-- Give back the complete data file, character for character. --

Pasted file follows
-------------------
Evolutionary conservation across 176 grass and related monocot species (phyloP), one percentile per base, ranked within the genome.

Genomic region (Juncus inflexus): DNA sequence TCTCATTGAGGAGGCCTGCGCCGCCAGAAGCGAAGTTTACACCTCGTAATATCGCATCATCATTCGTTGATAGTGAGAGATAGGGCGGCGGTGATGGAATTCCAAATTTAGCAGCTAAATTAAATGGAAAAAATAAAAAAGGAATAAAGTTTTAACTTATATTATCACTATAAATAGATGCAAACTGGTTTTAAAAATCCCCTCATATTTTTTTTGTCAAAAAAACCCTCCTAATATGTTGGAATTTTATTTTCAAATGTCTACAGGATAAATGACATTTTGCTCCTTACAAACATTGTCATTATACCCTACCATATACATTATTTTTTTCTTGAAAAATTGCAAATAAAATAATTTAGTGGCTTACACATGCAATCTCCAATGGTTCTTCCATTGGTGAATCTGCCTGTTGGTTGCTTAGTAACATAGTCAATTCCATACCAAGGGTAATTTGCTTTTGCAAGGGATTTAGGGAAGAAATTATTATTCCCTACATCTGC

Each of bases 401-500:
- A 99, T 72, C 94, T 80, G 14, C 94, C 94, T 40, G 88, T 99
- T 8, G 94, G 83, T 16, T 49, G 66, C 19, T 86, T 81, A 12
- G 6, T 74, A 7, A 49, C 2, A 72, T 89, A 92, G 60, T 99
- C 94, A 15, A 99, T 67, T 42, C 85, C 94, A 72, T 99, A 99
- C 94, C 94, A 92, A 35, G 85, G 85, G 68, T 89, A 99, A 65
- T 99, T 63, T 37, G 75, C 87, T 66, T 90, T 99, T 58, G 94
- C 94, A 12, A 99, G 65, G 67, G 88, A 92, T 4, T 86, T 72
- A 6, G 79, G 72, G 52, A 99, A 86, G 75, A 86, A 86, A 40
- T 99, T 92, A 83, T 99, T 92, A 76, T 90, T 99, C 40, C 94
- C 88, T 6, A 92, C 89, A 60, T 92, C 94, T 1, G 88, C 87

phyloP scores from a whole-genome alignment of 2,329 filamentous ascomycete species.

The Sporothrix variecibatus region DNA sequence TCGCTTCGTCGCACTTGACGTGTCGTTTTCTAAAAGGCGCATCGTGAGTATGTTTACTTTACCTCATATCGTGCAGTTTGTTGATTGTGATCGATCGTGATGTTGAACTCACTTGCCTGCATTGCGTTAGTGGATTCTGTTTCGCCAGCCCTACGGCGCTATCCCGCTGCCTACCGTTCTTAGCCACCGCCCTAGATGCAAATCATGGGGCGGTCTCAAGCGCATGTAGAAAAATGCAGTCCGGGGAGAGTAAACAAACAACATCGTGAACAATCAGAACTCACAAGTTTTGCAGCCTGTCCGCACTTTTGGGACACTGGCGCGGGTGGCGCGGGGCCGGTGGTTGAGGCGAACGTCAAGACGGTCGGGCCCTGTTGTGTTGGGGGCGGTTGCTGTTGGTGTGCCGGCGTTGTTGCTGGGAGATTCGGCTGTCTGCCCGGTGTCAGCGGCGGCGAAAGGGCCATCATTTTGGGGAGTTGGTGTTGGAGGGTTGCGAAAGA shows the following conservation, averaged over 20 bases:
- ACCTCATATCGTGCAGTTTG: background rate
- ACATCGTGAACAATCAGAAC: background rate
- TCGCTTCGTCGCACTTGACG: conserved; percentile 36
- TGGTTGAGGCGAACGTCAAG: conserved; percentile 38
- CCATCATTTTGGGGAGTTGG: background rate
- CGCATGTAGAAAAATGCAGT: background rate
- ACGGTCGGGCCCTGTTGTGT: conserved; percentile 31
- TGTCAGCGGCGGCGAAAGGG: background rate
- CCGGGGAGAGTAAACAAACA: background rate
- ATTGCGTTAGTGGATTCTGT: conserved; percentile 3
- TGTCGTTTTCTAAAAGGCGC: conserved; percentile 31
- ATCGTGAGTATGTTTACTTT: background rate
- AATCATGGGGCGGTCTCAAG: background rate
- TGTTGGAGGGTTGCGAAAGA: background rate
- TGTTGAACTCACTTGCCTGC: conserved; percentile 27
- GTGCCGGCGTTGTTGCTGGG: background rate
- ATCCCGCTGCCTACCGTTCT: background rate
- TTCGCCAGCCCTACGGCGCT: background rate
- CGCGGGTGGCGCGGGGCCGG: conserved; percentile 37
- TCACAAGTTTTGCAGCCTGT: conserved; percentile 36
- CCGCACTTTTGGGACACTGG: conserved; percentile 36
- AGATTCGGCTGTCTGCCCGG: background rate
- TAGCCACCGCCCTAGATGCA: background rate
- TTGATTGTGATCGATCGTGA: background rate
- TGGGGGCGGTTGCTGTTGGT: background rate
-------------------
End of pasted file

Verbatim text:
Evolutionary conservation across 176 grass and related monocot species (phyloP), one percentile per base, ranked within the genome.

Genomic region (Juncus inflexus): DNA sequence TCTCATTGAGGAGGCCTGCGCCGCCAGAAGCGAAGTTTACACCTCGTAATATCGCATCATCATTCGTTGATAGTGAGAGATAGGGCGGCGGTGATGGAATTCCAAATTTAGCAGCTAAATTAAATGGAAAAAATAAAAAAGGAATAAAGTTTTAACTTATATTATCACTATAAATAGATGCAAACTGGTTTTAAAAATCCCCTCATATTTTTTTTGTCAAAAAAACCCTCCTAATATGTTGGAATTTTATTTTCAAATGTCTACAGGATAAATGACATTTTGCTCCTTACAAACATTGTCATTATACCCTACCATATACATTATTTTTTTCTTGAAAAATTGCAAATAAAATAATTTAGTGGCTTACACATGCAATCTCCAATGGTTCTTCCATTGGTGAATCTGCCTGTTGGTTGCTTAGTAACATAGTCAATTCCATACCAAGGGTAATTTGCTTTTGCAAGGGATTTAGGGAAGAAATTATTATTCCCTACATCTGC

Each of bases 401-500:
- A 99, T 72, C 94, T 80, G 14, C 94, C 94, T 40, G 88, T 99
- T 8, G 94, G 83, T 16, T 49, G 66, C 19, T 86, T 81, A 12
- G 6, T 74, A 7, A 49, C 2, A 72, T 89, A 92, G 60, T 99
- C 94, A 15, A 99, T 67, T 42, C 85, C 94, A 72, T 99, A 99
- C 94, C 94, A 92, A 35, G 85, G 85, G 68, T 89, A 99, A 65
- T 99, T 63, T 37, G 75, C 87, T 66, T 90, T 99, T 58, G 94
- C 94, A 12, A 99, G 65, G 67, G 88, A 92, T 4, T 86, T 72
- A 6, G 79, G 72, G 52, A 99, A 86, G 75, A 86, A 86, A 40
- T 99, T 92, A 83, T 99, T 92, A 76, T 90, T 99, C 40, C 94
- C 88, T 6, A 92, C 89, A 60, T 92, C 94, T 1, G 88, C 87

phyloP scores from a whole-genome alignment of 2,329 filamentous ascomycete species.

The Sporothrix variecibatus region DNA sequence TCGCTTCGTCGCACTTGACGTGTCGTTTTCTAAAAGGCGCATCGTGAGTATGTTTACTTTACCTCATATCGTGCAGTTTGTTGATTGTGATCGATCGTGATGTTGAACTCACTTGCCTGCATTGCGTTAGTGGATTCTGTTTCGCCAGCCCTACGGCGCTATCCCGCTGCCTACCGTTCTTAGCCACCGCCCTAGATGCAAATCATGGGGCGGTCTCAAGCGCATGTAGAAAAATGCAGTCCGGGGAGAGTAAACAAACAACATCGTGAACAATCAGAACTCACAAGTTTTGCAGCCTGTCCGCACTTTTGGGACACTGGCGCGGGTGGCGCGGGGCCGGTGGTTGAGGCGAACGTCAAGACGGTCGGGCCCTGTTGTGTTGGGGGCGGTTGCTGTTGGTGTGCCGGCGTTGTTGCTGGGAGATTCGGCTGTCTGCCCGGTGTCAGCGGCGGCGAAAGGGCCATCATTTTGGGGAGTTGGTGTTGGAGGGTTGCGAAAGA shows the following conservation, averaged over 20 bases:
- ACCTCATATCGTGCAGTTTG: background rate
- ACATCGTGAACAATCAGAAC: background rate
- TCGCTTCGTCGCACTTGACG: conserved; percentile 36
- TGGTTGAGGCGAACGTCAAG: conserved; percentile 38
- CCATCATTTTGGGGAGTTGG: background rate
- CGCATGTAGAAAAATGCAGT: background rate
- ACGGTCGGGCCCTGTTGTGT: conserved; percentile 31
- TGTCAGCGGCGGCGAAAGGG: background rate
- CCGGGGAGAGTAAACAAACA: background rate
- ATTGCGTTAGTGGATTCTGT: conserved; percentile 3
- TGTCGTTTTCTAAAAGGCGC: conserved; percentile 31
- ATCGTGAGTATGTTTACTTT: background rate
- AATCATGGGGCGGTCTCAAG: background rate
- TGTTGGAGGGTTGCGAAAGA: background rate
- TGTTGAACTCACTTGCCTGC: conserved; percentile 27
- GTGCCGGCGTTGTTGCTGGG: background rate
- ATCCCGCTGCCTACCGTTCT: background rate
- TTCGCCAGCCCTACGGCGCT: background rate
- CGCGGGTGGCGCGGGGCCGG: conserved; percentile 37
- TCACAAGTTTTGCAGCCTGT: conserved; percentile 36
- CCGCACTTTTGGGACACTGG: conserved; percentile 36
- AGATTCGGCTGTCTGCCCGG: background rate
- TAGCCACCGCCCTAGATGCA: background rate
- TTGATTGTGATCGATCGTGA: background rate
- TGGGGGCGGTTGCTGTTGGT: background rate